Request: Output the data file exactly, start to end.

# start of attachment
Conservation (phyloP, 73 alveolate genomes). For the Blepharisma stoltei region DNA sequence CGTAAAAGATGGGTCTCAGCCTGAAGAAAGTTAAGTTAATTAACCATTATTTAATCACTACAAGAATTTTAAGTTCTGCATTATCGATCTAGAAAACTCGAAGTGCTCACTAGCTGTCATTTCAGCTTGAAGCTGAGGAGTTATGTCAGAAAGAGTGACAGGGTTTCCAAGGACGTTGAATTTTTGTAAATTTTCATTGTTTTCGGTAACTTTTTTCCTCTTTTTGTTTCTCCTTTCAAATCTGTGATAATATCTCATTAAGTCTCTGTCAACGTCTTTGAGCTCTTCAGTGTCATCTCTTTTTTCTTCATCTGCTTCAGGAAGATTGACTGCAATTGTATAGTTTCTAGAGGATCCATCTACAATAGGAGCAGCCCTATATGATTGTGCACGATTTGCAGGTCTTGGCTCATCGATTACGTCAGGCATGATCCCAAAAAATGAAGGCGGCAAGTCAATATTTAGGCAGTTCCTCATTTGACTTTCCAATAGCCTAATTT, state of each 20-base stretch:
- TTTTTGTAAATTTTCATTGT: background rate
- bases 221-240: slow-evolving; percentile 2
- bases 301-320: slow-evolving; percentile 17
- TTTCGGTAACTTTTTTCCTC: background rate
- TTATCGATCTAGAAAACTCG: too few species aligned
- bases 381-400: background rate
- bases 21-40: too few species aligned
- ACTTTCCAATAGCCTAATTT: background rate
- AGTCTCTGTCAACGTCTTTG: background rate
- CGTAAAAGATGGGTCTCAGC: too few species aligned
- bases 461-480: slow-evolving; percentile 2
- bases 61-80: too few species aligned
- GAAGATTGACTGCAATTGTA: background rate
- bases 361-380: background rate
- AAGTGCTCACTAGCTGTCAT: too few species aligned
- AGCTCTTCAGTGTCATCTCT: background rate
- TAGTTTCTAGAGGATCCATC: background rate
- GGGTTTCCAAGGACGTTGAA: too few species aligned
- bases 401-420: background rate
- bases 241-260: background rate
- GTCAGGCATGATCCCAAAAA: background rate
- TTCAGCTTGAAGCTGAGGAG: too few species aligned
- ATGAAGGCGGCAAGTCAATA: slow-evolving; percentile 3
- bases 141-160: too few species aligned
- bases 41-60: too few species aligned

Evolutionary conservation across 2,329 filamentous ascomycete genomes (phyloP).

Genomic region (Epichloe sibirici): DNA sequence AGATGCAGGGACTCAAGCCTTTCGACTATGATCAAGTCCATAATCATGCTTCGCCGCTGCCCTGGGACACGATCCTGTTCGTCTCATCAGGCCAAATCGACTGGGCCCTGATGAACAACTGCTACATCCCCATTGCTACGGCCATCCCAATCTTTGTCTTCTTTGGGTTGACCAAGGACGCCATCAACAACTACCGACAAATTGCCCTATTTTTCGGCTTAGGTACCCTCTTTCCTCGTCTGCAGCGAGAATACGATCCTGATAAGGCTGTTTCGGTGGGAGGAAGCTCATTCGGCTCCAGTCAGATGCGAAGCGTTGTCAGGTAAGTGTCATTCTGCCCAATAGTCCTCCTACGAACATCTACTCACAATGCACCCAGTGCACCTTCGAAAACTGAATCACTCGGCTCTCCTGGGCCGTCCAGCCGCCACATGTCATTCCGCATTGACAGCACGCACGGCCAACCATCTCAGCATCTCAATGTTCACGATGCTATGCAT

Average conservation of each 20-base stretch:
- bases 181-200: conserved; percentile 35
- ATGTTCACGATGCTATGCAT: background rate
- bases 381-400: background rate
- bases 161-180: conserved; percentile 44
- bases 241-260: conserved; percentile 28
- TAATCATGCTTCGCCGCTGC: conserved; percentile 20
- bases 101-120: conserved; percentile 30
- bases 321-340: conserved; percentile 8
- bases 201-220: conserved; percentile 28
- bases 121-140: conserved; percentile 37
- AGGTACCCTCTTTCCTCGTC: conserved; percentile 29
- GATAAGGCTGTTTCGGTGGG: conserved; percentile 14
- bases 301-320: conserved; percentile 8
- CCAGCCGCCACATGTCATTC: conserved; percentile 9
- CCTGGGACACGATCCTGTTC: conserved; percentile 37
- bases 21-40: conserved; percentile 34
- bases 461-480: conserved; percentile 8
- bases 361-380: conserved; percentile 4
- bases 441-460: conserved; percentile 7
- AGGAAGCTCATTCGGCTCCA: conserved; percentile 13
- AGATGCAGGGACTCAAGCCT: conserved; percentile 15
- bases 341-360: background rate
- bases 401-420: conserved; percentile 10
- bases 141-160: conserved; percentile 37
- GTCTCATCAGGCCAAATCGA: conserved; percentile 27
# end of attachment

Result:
Conservation (phyloP, 73 alveolate genomes). For the Blepharisma stoltei region DNA sequence CGTAAAAGATGGGTCTCAGCCTGAAGAAAGTTAAGTTAATTAACCATTATTTAATCACTACAAGAATTTTAAGTTCTGCATTATCGATCTAGAAAACTCGAAGTGCTCACTAGCTGTCATTTCAGCTTGAAGCTGAGGAGTTATGTCAGAAAGAGTGACAGGGTTTCCAAGGACGTTGAATTTTTGTAAATTTTCATTGTTTTCGGTAACTTTTTTCCTCTTTTTGTTTCTCCTTTCAAATCTGTGATAATATCTCATTAAGTCTCTGTCAACGTCTTTGAGCTCTTCAGTGTCATCTCTTTTTTCTTCATCTGCTTCAGGAAGATTGACTGCAATTGTATAGTTTCTAGAGGATCCATCTACAATAGGAGCAGCCCTATATGATTGTGCACGATTTGCAGGTCTTGGCTCATCGATTACGTCAGGCATGATCCCAAAAAATGAAGGCGGCAAGTCAATATTTAGGCAGTTCCTCATTTGACTTTCCAATAGCCTAATTT, state of each 20-base stretch:
- TTTTTGTAAATTTTCATTGT: background rate
- bases 221-240: slow-evolving; percentile 2
- bases 301-320: slow-evolving; percentile 17
- TTTCGGTAACTTTTTTCCTC: background rate
- TTATCGATCTAGAAAACTCG: too few species aligned
- bases 381-400: background rate
- bases 21-40: too few species aligned
- ACTTTCCAATAGCCTAATTT: background rate
- AGTCTCTGTCAACGTCTTTG: background rate
- CGTAAAAGATGGGTCTCAGC: too few species aligned
- bases 461-480: slow-evolving; percentile 2
- bases 61-80: too few species aligned
- GAAGATTGACTGCAATTGTA: background rate
- bases 361-380: background rate
- AAGTGCTCACTAGCTGTCAT: too few species aligned
- AGCTCTTCAGTGTCATCTCT: background rate
- TAGTTTCTAGAGGATCCATC: background rate
- GGGTTTCCAAGGACGTTGAA: too few species aligned
- bases 401-420: background rate
- bases 241-260: background rate
- GTCAGGCATGATCCCAAAAA: background rate
- TTCAGCTTGAAGCTGAGGAG: too few species aligned
- ATGAAGGCGGCAAGTCAATA: slow-evolving; percentile 3
- bases 141-160: too few species aligned
- bases 41-60: too few species aligned

Evolutionary conservation across 2,329 filamentous ascomycete genomes (phyloP).

Genomic region (Epichloe sibirici): DNA sequence AGATGCAGGGACTCAAGCCTTTCGACTATGATCAAGTCCATAATCATGCTTCGCCGCTGCCCTGGGACACGATCCTGTTCGTCTCATCAGGCCAAATCGACTGGGCCCTGATGAACAACTGCTACATCCCCATTGCTACGGCCATCCCAATCTTTGTCTTCTTTGGGTTGACCAAGGACGCCATCAACAACTACCGACAAATTGCCCTATTTTTCGGCTTAGGTACCCTCTTTCCTCGTCTGCAGCGAGAATACGATCCTGATAAGGCTGTTTCGGTGGGAGGAAGCTCATTCGGCTCCAGTCAGATGCGAAGCGTTGTCAGGTAAGTGTCATTCTGCCCAATAGTCCTCCTACGAACATCTACTCACAATGCACCCAGTGCACCTTCGAAAACTGAATCACTCGGCTCTCCTGGGCCGTCCAGCCGCCACATGTCATTCCGCATTGACAGCACGCACGGCCAACCATCTCAGCATCTCAATGTTCACGATGCTATGCAT

Average conservation of each 20-base stretch:
- bases 181-200: conserved; percentile 35
- ATGTTCACGATGCTATGCAT: background rate
- bases 381-400: background rate
- bases 161-180: conserved; percentile 44
- bases 241-260: conserved; percentile 28
- TAATCATGCTTCGCCGCTGC: conserved; percentile 20
- bases 101-120: conserved; percentile 30
- bases 321-340: conserved; percentile 8
- bases 201-220: conserved; percentile 28
- bases 121-140: conserved; percentile 37
- AGGTACCCTCTTTCCTCGTC: conserved; percentile 29
- GATAAGGCTGTTTCGGTGGG: conserved; percentile 14
- bases 301-320: conserved; percentile 8
- CCAGCCGCCACATGTCATTC: conserved; percentile 9
- CCTGGGACACGATCCTGTTC: conserved; percentile 37
- bases 21-40: conserved; percentile 34
- bases 461-480: conserved; percentile 8
- bases 361-380: conserved; percentile 4
- bases 441-460: conserved; percentile 7
- AGGAAGCTCATTCGGCTCCA: conserved; percentile 13
- AGATGCAGGGACTCAAGCCT: conserved; percentile 15
- bases 341-360: background rate
- bases 401-420: conserved; percentile 10
- bases 141-160: conserved; percentile 37
- GTCTCATCAGGCCAAATCGA: conserved; percentile 27